South Korean Legislators Pass Groundbreaking Bill Mandating Crypto Disclosure
The bill was unanimously supported by all legislators at the hearing.
A landmark development in the realm of cryptocurrency regulation has occurred in South Korea as the government presses forward with legislation necessitating public officials to publicly disclose their Bitcoin (BTC) and other cryptocurrency holdings.
In a move intended to foster transparency and discourage potential misuse of inside information, the National Assembly of South Korea has passed a crypto declaration bill.
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According to the news agency News1, the development was unanimously supported in a plenary session on May 25th.
As per the report, this new mandate is a product of amendments to two key acts – the National Assembly Act and the Public Service Ethics Act. The modification to the former secured overwhelming approval, with 269 out of 269 present lawmakers casting their votes in its favor. Concurrently, the changes to the Public Service Ethics Act received 268 affirmative votes from 269 lawmakers.
The provisions made by these changes are both noteworthy and instrumental. The amendment to the National Assembly Act, passed on May 22nd, has granted cryptocurrencies the status of registered property for lawmakers.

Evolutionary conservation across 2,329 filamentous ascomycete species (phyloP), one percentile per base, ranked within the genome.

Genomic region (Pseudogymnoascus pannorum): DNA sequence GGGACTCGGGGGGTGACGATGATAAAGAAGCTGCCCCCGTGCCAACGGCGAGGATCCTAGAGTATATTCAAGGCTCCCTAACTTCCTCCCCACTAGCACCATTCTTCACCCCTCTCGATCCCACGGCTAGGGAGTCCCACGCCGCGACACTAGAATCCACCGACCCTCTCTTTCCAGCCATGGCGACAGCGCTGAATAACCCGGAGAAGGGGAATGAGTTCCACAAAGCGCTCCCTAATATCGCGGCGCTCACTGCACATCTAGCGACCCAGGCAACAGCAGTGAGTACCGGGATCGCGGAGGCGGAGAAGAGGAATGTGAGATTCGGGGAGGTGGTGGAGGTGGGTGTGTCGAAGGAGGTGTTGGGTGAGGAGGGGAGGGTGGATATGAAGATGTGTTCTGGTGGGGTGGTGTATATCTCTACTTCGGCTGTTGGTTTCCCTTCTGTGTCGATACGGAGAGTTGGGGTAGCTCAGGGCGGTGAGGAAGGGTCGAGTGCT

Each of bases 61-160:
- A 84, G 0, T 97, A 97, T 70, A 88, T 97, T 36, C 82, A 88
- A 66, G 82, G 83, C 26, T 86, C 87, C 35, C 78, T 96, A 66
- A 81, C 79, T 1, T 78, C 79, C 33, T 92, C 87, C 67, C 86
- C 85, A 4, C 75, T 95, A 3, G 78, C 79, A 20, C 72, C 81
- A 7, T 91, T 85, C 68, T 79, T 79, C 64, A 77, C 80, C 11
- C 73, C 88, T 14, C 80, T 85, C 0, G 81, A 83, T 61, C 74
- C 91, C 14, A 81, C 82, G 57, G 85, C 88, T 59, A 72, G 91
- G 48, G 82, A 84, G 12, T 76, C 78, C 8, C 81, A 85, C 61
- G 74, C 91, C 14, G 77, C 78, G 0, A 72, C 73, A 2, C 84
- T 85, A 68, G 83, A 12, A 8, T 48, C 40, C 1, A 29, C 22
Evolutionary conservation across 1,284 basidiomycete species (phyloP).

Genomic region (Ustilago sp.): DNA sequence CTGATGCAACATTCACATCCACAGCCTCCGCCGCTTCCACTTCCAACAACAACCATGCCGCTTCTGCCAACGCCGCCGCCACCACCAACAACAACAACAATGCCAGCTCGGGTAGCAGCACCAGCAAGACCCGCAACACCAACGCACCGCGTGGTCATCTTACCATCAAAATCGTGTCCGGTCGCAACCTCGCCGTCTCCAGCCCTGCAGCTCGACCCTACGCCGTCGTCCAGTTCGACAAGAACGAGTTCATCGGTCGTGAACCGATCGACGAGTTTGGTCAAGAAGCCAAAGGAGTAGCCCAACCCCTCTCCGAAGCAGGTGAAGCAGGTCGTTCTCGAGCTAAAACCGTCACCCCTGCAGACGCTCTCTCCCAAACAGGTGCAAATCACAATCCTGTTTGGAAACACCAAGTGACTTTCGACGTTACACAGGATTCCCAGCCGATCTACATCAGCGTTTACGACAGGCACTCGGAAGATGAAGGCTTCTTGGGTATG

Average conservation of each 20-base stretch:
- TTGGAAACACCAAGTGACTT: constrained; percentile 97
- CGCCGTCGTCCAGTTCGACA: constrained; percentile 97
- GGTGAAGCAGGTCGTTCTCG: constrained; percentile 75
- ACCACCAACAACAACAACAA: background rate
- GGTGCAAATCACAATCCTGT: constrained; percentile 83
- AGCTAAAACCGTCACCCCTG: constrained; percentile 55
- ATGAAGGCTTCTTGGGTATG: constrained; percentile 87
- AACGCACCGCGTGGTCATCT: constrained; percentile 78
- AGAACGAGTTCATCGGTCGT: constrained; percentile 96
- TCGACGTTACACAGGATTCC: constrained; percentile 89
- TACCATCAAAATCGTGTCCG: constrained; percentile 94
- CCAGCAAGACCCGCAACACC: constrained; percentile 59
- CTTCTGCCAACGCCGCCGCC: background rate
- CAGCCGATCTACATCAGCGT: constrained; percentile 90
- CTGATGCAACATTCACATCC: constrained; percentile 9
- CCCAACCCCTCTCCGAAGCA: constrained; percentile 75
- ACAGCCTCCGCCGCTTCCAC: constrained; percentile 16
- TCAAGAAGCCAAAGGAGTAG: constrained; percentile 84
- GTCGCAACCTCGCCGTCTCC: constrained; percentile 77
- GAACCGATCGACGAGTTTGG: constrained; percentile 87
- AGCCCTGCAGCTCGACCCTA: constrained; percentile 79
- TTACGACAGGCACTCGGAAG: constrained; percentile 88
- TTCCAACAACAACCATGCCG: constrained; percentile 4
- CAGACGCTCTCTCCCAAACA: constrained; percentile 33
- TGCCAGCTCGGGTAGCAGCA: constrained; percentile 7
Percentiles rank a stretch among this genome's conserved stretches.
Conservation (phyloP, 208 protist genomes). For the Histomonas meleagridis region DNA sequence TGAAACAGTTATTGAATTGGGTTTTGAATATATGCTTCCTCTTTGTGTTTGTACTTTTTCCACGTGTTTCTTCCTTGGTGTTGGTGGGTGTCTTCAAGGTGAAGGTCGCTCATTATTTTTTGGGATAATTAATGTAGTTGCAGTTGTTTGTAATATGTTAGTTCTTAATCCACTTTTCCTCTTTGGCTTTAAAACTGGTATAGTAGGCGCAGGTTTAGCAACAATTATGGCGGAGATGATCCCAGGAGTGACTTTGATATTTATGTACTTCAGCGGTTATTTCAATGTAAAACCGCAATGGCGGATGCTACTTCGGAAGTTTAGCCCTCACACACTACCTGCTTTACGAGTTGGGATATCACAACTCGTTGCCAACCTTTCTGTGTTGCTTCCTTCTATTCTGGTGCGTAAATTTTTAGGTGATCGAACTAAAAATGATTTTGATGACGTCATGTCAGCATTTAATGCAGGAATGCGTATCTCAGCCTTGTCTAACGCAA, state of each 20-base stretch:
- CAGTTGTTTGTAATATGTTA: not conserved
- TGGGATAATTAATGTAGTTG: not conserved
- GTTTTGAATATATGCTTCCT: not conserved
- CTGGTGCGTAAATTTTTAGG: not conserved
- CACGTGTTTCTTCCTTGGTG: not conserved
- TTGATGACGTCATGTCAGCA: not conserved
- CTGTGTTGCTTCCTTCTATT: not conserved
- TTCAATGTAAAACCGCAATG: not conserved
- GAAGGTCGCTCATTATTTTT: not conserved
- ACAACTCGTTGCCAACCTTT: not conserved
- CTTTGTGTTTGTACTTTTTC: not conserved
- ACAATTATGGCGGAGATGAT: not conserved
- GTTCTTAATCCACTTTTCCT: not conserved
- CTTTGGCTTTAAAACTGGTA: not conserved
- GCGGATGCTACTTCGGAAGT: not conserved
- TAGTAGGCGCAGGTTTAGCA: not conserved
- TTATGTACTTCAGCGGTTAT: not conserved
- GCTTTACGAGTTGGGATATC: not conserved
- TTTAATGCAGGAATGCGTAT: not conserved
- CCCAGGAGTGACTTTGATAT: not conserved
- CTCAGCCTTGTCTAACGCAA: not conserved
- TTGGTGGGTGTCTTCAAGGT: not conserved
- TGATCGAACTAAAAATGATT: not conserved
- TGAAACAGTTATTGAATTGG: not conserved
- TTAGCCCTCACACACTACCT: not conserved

Similarly, the revision to the Public Officials Ethics Act introduces an obligation for not only high-ranking officials but also members of the National Assembly to disclose their cryptocurrency holdings.
A recent incident involving Kim Nam-kuk, a former member of the main opposition Democratic Party in South Korea, underscored the urgency of this legislation. Early in May, Kim was discovered to have held around $4.5 million in crypto assets on the Wemix exchange. This revelation immediately sparked concerns about potential conflicts of interest, money laundering, and possible abuse of insider information.
Earlier this week, the news broke that South Korea’s ruling party is pushing for the immediate enactment of the crypto asset disclosure bill.
The recent amendments to the National Assembly Act and the Public Service Ethics Act signify a significant shift in South Korea’s stance towards cryptocurrency. By obligating officials to report their crypto assets, the South Korean government is sending a clear message of transparency and accountability in the digital asset space.